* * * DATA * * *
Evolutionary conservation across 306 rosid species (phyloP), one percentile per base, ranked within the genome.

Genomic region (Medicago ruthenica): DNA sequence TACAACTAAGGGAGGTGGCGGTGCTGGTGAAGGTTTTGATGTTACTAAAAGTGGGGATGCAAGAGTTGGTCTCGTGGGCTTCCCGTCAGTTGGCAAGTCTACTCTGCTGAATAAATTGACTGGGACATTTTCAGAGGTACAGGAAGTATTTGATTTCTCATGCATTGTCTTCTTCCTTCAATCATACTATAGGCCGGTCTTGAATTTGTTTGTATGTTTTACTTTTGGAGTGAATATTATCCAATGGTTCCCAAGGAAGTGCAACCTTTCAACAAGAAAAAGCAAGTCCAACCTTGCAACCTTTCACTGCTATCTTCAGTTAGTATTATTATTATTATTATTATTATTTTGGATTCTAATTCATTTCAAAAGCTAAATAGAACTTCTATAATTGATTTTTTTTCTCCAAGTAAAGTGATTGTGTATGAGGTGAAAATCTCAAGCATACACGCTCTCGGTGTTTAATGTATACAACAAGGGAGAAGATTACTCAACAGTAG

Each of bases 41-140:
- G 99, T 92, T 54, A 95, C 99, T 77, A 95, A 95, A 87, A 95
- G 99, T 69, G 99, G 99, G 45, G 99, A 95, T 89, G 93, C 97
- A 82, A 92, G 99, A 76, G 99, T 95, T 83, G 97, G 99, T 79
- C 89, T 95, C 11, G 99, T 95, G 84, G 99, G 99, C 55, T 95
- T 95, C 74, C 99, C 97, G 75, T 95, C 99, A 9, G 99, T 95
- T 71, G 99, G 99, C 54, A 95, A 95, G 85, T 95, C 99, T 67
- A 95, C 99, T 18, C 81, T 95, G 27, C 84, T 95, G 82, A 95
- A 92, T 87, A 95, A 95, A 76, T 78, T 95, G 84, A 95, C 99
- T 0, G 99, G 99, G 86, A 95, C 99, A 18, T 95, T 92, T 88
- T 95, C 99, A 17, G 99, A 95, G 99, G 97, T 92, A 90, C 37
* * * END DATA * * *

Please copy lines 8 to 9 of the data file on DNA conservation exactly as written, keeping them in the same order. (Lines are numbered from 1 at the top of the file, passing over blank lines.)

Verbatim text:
- T 95, C 74, C 99, C 97, G 75, T 95, C 99, A 9, G 99, T 95
- T 71, G 99, G 99, C 54, A 95, A 95, G 85, T 95, C 99, T 67